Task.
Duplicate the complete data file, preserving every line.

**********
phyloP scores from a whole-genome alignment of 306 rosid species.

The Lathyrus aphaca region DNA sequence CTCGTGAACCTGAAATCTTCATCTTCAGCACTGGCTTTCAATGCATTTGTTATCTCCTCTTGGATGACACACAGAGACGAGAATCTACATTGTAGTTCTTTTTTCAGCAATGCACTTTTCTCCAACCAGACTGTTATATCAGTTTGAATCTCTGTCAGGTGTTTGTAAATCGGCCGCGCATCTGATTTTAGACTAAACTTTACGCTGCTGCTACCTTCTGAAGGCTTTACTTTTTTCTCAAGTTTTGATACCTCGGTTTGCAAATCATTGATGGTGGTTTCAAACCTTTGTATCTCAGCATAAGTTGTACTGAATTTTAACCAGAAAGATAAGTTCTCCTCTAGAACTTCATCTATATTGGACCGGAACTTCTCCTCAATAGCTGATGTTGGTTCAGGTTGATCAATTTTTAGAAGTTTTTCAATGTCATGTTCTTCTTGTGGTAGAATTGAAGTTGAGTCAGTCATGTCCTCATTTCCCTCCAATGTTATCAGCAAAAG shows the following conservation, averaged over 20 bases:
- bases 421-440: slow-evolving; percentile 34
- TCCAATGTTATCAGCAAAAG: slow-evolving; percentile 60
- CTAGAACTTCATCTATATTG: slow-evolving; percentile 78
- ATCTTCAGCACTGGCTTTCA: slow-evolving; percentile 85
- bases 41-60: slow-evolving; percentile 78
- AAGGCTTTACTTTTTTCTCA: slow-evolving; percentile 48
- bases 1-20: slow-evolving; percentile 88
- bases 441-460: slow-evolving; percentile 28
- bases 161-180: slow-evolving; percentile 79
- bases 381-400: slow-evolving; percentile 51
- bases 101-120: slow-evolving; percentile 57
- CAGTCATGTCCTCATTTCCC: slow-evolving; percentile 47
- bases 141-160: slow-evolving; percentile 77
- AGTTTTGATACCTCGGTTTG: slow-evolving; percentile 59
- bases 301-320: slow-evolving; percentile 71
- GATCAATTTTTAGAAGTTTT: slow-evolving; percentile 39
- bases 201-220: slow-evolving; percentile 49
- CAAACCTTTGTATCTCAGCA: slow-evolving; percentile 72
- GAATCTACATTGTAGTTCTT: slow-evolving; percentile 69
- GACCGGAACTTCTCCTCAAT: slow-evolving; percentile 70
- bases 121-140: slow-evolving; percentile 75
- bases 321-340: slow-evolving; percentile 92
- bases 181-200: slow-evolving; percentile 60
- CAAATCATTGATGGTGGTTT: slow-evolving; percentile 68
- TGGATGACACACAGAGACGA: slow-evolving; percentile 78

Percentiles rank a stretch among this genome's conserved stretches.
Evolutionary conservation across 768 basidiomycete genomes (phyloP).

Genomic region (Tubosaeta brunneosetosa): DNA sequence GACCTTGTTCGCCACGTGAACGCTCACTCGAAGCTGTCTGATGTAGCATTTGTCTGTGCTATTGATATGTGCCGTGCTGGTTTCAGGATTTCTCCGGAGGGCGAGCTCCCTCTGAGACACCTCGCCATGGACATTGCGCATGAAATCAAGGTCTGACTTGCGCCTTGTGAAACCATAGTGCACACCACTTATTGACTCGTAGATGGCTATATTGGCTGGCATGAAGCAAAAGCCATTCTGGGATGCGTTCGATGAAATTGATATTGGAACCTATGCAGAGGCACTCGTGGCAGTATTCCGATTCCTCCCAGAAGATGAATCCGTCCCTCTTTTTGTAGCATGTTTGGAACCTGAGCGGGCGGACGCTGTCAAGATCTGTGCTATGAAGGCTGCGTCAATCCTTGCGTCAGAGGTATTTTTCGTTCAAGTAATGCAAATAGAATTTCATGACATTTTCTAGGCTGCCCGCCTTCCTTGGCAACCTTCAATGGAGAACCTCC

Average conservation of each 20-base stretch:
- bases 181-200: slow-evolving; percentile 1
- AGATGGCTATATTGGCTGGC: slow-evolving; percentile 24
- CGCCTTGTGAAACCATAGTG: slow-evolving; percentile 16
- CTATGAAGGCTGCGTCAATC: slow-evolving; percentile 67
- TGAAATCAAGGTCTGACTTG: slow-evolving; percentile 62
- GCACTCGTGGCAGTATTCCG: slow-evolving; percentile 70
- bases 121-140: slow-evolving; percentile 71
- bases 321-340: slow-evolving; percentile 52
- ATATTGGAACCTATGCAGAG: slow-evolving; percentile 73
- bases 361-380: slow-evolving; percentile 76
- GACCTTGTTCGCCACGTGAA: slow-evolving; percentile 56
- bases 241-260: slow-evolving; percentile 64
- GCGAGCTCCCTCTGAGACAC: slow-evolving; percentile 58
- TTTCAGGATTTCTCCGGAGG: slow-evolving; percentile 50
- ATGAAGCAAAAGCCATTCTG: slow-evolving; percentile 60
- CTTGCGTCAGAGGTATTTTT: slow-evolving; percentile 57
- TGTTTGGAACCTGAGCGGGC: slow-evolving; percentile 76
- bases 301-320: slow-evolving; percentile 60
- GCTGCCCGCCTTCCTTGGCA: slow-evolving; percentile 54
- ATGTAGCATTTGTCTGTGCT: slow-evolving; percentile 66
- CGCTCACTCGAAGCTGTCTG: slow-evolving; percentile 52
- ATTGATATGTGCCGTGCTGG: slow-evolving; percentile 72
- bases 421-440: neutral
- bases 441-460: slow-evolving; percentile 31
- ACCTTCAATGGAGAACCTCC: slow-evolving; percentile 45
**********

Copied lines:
phyloP scores from a whole-genome alignment of 306 rosid species.

The Lathyrus aphaca region DNA sequence CTCGTGAACCTGAAATCTTCATCTTCAGCACTGGCTTTCAATGCATTTGTTATCTCCTCTTGGATGACACACAGAGACGAGAATCTACATTGTAGTTCTTTTTTCAGCAATGCACTTTTCTCCAACCAGACTGTTATATCAGTTTGAATCTCTGTCAGGTGTTTGTAAATCGGCCGCGCATCTGATTTTAGACTAAACTTTACGCTGCTGCTACCTTCTGAAGGCTTTACTTTTTTCTCAAGTTTTGATACCTCGGTTTGCAAATCATTGATGGTGGTTTCAAACCTTTGTATCTCAGCATAAGTTGTACTGAATTTTAACCAGAAAGATAAGTTCTCCTCTAGAACTTCATCTATATTGGACCGGAACTTCTCCTCAATAGCTGATGTTGGTTCAGGTTGATCAATTTTTAGAAGTTTTTCAATGTCATGTTCTTCTTGTGGTAGAATTGAAGTTGAGTCAGTCATGTCCTCATTTCCCTCCAATGTTATCAGCAAAAG shows the following conservation, averaged over 20 bases:
- bases 421-440: slow-evolving; percentile 34
- TCCAATGTTATCAGCAAAAG: slow-evolving; percentile 60
- CTAGAACTTCATCTATATTG: slow-evolving; percentile 78
- ATCTTCAGCACTGGCTTTCA: slow-evolving; percentile 85
- bases 41-60: slow-evolving; percentile 78
- AAGGCTTTACTTTTTTCTCA: slow-evolving; percentile 48
- bases 1-20: slow-evolving; percentile 88
- bases 441-460: slow-evolving; percentile 28
- bases 161-180: slow-evolving; percentile 79
- bases 381-400: slow-evolving; percentile 51
- bases 101-120: slow-evolving; percentile 57
- CAGTCATGTCCTCATTTCCC: slow-evolving; percentile 47
- bases 141-160: slow-evolving; percentile 77
- AGTTTTGATACCTCGGTTTG: slow-evolving; percentile 59
- bases 301-320: slow-evolving; percentile 71
- GATCAATTTTTAGAAGTTTT: slow-evolving; percentile 39
- bases 201-220: slow-evolving; percentile 49
- CAAACCTTTGTATCTCAGCA: slow-evolving; percentile 72
- GAATCTACATTGTAGTTCTT: slow-evolving; percentile 69
- GACCGGAACTTCTCCTCAAT: slow-evolving; percentile 70
- bases 121-140: slow-evolving; percentile 75
- bases 321-340: slow-evolving; percentile 92
- bases 181-200: slow-evolving; percentile 60
- CAAATCATTGATGGTGGTTT: slow-evolving; percentile 68
- TGGATGACACACAGAGACGA: slow-evolving; percentile 78

Percentiles rank a stretch among this genome's conserved stretches.
Evolutionary conservation across 768 basidiomycete genomes (phyloP).

Genomic region (Tubosaeta brunneosetosa): DNA sequence GACCTTGTTCGCCACGTGAACGCTCACTCGAAGCTGTCTGATGTAGCATTTGTCTGTGCTATTGATATGTGCCGTGCTGGTTTCAGGATTTCTCCGGAGGGCGAGCTCCCTCTGAGACACCTCGCCATGGACATTGCGCATGAAATCAAGGTCTGACTTGCGCCTTGTGAAACCATAGTGCACACCACTTATTGACTCGTAGATGGCTATATTGGCTGGCATGAAGCAAAAGCCATTCTGGGATGCGTTCGATGAAATTGATATTGGAACCTATGCAGAGGCACTCGTGGCAGTATTCCGATTCCTCCCAGAAGATGAATCCGTCCCTCTTTTTGTAGCATGTTTGGAACCTGAGCGGGCGGACGCTGTCAAGATCTGTGCTATGAAGGCTGCGTCAATCCTTGCGTCAGAGGTATTTTTCGTTCAAGTAATGCAAATAGAATTTCATGACATTTTCTAGGCTGCCCGCCTTCCTTGGCAACCTTCAATGGAGAACCTCC

Average conservation of each 20-base stretch:
- bases 181-200: slow-evolving; percentile 1
- AGATGGCTATATTGGCTGGC: slow-evolving; percentile 24
- CGCCTTGTGAAACCATAGTG: slow-evolving; percentile 16
- CTATGAAGGCTGCGTCAATC: slow-evolving; percentile 67
- TGAAATCAAGGTCTGACTTG: slow-evolving; percentile 62
- GCACTCGTGGCAGTATTCCG: slow-evolving; percentile 70
- bases 121-140: slow-evolving; percentile 71
- bases 321-340: slow-evolving; percentile 52
- ATATTGGAACCTATGCAGAG: slow-evolving; percentile 73
- bases 361-380: slow-evolving; percentile 76
- GACCTTGTTCGCCACGTGAA: slow-evolving; percentile 56
- bases 241-260: slow-evolving; percentile 64
- GCGAGCTCCCTCTGAGACAC: slow-evolving; percentile 58
- TTTCAGGATTTCTCCGGAGG: slow-evolving; percentile 50
- ATGAAGCAAAAGCCATTCTG: slow-evolving; percentile 60
- CTTGCGTCAGAGGTATTTTT: slow-evolving; percentile 57
- TGTTTGGAACCTGAGCGGGC: slow-evolving; percentile 76
- bases 301-320: slow-evolving; percentile 60
- GCTGCCCGCCTTCCTTGGCA: slow-evolving; percentile 54
- ATGTAGCATTTGTCTGTGCT: slow-evolving; percentile 66
- CGCTCACTCGAAGCTGTCTG: slow-evolving; percentile 52
- ATTGATATGTGCCGTGCTGG: slow-evolving; percentile 72
- bases 421-440: neutral
- bases 441-460: slow-evolving; percentile 31
- ACCTTCAATGGAGAACCTCC: slow-evolving; percentile 45